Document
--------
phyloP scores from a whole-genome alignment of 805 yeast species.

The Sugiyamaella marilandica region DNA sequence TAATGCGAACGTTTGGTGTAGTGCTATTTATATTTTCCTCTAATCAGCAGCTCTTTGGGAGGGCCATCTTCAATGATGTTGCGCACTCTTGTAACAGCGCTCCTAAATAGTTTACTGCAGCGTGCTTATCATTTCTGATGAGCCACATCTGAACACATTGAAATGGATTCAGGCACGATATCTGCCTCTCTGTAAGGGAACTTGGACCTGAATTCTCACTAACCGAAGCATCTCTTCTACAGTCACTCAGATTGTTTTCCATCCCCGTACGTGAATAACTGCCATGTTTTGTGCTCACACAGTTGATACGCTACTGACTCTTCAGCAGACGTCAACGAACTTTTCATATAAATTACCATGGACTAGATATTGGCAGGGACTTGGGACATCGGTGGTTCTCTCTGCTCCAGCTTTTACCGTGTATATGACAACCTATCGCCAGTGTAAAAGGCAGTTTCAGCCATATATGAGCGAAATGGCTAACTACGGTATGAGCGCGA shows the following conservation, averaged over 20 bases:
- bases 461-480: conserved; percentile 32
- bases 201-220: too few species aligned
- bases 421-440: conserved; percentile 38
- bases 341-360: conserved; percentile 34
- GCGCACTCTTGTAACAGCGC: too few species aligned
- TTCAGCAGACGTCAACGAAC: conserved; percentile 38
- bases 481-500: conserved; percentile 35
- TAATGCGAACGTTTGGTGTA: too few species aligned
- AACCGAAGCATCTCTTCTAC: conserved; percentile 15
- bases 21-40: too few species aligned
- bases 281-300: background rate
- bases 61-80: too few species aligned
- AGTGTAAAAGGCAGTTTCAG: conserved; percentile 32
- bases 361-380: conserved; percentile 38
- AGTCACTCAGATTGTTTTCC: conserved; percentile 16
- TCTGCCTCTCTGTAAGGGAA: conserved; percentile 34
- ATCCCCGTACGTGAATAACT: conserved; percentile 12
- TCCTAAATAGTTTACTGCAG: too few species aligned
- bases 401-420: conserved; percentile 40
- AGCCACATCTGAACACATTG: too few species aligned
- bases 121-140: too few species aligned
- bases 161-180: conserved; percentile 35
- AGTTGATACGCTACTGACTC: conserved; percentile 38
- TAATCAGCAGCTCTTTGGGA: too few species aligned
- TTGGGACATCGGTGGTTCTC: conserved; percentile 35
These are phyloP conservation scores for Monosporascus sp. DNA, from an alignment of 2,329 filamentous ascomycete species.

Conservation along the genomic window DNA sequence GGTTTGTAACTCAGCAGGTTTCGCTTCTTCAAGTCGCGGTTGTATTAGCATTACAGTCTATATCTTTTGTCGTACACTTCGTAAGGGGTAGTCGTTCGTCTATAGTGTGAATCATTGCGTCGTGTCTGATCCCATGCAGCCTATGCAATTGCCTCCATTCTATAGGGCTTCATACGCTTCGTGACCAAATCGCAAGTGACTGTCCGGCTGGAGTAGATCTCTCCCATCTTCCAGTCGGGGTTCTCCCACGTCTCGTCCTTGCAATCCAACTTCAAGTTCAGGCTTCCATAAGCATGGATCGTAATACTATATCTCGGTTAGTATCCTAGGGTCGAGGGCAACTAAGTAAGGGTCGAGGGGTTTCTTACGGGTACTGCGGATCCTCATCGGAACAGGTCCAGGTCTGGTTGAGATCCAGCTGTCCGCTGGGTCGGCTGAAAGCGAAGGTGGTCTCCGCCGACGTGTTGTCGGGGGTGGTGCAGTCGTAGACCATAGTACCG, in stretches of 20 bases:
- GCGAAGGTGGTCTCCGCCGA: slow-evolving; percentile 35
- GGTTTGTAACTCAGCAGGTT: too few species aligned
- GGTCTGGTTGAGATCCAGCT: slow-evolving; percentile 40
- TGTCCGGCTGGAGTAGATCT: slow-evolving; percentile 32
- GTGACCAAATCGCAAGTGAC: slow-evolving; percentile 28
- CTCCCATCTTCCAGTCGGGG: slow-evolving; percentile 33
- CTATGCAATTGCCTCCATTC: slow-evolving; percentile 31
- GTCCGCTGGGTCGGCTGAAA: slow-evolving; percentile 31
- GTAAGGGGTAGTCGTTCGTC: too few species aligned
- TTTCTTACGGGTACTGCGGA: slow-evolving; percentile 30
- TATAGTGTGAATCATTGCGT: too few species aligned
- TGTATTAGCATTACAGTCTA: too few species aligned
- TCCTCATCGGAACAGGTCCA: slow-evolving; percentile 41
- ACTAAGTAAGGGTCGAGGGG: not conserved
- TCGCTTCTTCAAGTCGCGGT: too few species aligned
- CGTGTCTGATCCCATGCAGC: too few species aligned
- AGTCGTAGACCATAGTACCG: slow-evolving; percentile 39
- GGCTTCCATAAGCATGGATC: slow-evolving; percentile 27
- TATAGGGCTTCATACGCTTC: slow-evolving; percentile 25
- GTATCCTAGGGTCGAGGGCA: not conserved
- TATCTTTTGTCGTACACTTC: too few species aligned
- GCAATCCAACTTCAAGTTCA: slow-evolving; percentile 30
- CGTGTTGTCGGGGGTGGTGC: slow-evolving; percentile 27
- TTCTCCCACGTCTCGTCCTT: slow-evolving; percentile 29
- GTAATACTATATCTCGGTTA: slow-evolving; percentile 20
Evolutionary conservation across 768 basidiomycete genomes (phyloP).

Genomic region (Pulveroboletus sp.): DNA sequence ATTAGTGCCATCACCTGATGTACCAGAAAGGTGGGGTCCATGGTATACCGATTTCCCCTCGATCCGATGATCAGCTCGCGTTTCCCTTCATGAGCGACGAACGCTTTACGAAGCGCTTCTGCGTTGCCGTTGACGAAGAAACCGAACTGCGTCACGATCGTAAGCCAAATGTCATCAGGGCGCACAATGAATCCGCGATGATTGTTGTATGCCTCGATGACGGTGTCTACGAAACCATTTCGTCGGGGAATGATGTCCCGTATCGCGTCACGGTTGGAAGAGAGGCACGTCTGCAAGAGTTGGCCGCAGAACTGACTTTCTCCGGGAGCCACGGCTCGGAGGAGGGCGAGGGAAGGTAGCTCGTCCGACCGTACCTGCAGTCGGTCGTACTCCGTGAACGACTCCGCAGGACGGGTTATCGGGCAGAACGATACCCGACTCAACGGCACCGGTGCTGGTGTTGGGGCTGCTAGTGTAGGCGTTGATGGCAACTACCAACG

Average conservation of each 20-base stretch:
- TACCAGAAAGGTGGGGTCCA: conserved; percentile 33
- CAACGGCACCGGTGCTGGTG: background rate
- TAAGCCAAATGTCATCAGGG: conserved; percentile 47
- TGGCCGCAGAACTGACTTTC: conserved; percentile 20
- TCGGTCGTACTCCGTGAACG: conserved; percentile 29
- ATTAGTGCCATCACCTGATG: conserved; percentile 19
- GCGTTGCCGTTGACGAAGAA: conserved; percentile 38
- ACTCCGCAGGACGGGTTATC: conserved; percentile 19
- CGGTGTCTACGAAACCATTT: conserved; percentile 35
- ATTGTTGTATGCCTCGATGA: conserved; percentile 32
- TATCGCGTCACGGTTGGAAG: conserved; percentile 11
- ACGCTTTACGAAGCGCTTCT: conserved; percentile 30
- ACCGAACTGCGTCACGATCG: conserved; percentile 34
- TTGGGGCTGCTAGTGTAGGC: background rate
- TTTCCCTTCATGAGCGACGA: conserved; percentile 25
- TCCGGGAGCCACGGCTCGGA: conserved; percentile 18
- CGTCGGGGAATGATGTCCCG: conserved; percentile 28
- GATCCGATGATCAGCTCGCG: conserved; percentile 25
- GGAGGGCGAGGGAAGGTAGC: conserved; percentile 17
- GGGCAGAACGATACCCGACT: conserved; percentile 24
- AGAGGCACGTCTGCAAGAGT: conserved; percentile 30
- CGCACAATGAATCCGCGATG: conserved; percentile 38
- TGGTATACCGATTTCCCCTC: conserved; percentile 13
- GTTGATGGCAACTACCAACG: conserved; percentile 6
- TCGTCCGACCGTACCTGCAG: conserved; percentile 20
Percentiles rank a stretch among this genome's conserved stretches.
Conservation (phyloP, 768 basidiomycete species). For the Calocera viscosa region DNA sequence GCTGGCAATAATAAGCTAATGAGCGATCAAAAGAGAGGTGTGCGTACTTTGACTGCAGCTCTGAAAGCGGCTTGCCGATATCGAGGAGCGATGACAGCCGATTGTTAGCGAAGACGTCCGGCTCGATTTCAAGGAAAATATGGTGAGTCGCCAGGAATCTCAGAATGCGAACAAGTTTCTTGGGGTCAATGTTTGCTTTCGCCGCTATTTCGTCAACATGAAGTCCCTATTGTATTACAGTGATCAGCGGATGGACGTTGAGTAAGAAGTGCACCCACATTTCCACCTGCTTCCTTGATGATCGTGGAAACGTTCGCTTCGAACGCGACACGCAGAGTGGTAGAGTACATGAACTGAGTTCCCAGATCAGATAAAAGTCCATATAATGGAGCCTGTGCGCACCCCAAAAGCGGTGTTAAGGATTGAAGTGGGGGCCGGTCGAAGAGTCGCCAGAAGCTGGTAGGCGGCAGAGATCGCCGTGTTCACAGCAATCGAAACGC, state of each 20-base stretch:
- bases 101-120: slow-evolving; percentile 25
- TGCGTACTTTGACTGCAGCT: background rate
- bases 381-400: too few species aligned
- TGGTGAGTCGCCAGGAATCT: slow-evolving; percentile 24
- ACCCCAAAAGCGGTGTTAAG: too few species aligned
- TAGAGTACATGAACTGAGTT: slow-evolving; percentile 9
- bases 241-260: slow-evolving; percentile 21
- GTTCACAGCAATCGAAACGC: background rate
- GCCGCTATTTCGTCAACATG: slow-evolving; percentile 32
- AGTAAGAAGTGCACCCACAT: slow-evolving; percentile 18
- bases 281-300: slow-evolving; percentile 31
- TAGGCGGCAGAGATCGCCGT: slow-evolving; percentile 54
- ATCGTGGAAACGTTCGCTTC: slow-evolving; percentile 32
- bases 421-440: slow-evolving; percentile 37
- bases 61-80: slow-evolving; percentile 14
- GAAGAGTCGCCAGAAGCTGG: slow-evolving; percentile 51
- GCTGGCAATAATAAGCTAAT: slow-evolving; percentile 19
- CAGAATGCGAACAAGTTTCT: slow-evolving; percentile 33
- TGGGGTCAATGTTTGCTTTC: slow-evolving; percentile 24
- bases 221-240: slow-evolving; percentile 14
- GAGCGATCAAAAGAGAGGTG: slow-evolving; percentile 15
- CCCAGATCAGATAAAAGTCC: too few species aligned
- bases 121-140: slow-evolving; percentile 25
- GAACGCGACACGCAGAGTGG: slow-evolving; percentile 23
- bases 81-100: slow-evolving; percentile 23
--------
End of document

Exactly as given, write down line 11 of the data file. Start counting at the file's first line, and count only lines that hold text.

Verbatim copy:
- AACCGAAGCATCTCTTCTAC: conserved; percentile 15